Life is a RPG
Once upon a time, I found myself immersed in the world of Skyrim, leveling up my character and gazing at the enchanting skies, pondering which attribute to kick up a notch. It was during this gaming session that a sudden realization dawned upon me.
Skyrim, just like my cherished game series Fallout and even Final Fantasy before it, all fell under the broad category of RPGs. These games involve dedicating time to grind on specific tasks, improving the skills and attributes of our characters within the games universe. It was a continuous cycle of pushing their capabilities in various disciplines, seeking growth and competence in this direction and that. And in that moment, it became clear to me why such games resonated with people like myself. They offered a unique opportunity to start from scratch with a character and shape them into anything we desired. We are motivated to put in the effort because the reward was evident—an immense sense of pride and accomplishment.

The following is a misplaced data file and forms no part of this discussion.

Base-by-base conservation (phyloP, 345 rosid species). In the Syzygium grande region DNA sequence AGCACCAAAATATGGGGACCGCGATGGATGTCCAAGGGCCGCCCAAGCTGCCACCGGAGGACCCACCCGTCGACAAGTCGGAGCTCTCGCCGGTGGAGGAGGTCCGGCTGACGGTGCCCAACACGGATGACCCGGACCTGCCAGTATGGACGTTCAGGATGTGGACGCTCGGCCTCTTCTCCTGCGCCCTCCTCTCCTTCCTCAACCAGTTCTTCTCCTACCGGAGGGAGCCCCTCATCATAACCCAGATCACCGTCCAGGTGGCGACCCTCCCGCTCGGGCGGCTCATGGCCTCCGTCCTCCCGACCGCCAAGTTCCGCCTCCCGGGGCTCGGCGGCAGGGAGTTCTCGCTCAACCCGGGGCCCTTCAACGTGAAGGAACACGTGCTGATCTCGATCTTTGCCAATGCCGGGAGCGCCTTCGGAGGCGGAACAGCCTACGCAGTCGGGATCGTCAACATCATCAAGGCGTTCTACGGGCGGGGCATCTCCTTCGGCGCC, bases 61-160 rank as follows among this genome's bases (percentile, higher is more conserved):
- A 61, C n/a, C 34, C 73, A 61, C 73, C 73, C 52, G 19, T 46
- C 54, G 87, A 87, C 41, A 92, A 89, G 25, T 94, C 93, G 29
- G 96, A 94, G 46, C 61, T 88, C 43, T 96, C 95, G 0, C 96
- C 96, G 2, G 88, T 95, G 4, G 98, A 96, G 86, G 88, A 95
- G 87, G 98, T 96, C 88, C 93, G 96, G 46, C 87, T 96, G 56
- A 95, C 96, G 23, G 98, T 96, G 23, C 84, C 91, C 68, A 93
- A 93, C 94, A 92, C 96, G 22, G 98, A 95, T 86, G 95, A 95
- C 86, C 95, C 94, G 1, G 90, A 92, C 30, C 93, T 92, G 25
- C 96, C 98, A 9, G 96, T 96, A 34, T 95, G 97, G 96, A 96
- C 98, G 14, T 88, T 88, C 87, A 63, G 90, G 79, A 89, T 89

This forced to the surface one hell of an ugly truth about life. These games represented an attractive, almost easy path, despite any simulated difficulties, as compared to the challenges of real-world self-improvement. In reality, we all wish to level up our competencies in disciplines that enhance our lives and positively impact others. However, we often find ourselves unmotivated when faced with the realities of our "starting hand" of stats. Starting from zero is attractive because, some of us have allowed our stats to fall into the red.
In Skyrim, our characters are rocking a Stamina level of 95, yet many of us would struggle to ride a mountain bike on rough terrain for more than a few minutes. Likewise, our Intelligence might also reach the high 90s early in the game, yet a shocking majority of us haven't read more than a dozen books in the last twelve months, or even years.
The allure of escaping to these virtual worlds becomes irresistible, acting as a refuge from the painful journey of self-improvement in the real world. It's easier and, in a sense, lazier to venture into these fictional realms rather than facing the realities of leveling up in our actual real lives. The ones your Mother and Grandmother see with their eyes. Life is an RPG, but the challenge lies in embracing the pain that comes along with leveling up and doing whatever it takes to get after it and become the best versions of ourselves.
Disclaimer: I actually ran this post thru spell check